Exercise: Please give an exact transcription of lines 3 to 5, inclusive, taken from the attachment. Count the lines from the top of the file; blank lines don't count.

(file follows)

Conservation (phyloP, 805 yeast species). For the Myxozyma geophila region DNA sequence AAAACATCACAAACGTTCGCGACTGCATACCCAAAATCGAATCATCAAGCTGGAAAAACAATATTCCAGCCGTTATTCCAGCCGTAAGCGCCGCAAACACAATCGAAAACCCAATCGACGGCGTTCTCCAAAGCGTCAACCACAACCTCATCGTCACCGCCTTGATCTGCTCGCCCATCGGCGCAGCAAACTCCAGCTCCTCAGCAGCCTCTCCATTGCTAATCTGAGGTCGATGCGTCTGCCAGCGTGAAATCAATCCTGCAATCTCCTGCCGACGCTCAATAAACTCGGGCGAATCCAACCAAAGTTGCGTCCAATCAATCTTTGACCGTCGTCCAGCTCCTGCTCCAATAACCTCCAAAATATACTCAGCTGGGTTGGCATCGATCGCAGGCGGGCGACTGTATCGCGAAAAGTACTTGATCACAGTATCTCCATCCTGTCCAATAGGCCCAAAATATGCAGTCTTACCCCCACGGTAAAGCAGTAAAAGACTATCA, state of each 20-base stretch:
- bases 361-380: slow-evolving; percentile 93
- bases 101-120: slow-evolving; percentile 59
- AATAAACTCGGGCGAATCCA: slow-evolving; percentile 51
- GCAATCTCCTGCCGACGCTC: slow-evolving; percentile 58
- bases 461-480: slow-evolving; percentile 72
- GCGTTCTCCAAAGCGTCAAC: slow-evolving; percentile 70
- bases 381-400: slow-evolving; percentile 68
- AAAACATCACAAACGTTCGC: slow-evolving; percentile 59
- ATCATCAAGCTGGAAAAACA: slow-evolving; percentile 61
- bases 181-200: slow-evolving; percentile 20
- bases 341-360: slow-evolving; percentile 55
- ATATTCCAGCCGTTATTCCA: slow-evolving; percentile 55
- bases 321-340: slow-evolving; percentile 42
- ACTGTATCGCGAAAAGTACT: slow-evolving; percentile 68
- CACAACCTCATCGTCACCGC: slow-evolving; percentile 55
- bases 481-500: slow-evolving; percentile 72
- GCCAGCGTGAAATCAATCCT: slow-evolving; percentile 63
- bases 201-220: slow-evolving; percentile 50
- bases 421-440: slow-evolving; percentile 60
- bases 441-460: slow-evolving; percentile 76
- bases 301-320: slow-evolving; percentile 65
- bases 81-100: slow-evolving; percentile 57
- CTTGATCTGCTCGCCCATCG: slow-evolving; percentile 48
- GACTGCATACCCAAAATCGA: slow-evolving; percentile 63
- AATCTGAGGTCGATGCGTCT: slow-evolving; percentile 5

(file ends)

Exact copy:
- bases 101-120: slow-evolving; percentile 59
- AATAAACTCGGGCGAATCCA: slow-evolving; percentile 51
- GCAATCTCCTGCCGACGCTC: slow-evolving; percentile 58